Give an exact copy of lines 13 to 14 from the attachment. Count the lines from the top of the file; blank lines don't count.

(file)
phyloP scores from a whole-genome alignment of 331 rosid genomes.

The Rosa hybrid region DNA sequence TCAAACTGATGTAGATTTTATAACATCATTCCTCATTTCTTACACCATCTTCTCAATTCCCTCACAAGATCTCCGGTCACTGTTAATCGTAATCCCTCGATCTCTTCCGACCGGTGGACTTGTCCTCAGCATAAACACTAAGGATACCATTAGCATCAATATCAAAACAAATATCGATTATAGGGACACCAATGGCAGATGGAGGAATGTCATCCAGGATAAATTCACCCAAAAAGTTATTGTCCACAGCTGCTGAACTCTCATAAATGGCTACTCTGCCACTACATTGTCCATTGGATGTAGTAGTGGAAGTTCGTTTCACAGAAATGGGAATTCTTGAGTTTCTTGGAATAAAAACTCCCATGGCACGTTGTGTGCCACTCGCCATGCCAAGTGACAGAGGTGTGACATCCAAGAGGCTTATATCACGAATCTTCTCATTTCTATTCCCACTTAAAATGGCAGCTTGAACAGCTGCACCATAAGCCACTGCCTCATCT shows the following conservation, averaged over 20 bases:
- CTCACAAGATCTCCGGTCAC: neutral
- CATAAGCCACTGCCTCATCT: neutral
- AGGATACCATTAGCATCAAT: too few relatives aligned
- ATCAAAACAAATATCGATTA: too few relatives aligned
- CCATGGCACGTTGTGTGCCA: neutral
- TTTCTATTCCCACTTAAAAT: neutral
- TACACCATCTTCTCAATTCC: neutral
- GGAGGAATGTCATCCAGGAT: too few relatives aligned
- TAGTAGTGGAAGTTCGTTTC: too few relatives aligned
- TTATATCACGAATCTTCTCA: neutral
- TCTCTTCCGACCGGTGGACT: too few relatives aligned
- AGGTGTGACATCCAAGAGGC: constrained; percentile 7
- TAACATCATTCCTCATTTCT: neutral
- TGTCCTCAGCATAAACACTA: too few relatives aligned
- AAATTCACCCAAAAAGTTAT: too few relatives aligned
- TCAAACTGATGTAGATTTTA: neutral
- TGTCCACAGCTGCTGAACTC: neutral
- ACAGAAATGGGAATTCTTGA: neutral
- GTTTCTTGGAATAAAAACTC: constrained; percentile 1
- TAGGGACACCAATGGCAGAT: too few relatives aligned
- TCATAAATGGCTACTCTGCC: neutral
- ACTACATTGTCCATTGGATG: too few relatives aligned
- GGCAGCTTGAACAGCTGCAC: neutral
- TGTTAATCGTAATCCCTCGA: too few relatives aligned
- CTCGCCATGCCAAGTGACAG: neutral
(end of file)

- TCTCTTCCGACCGGTGGACT: too few relatives aligned
- AGGTGTGACATCCAAGAGGC: constrained; percentile 7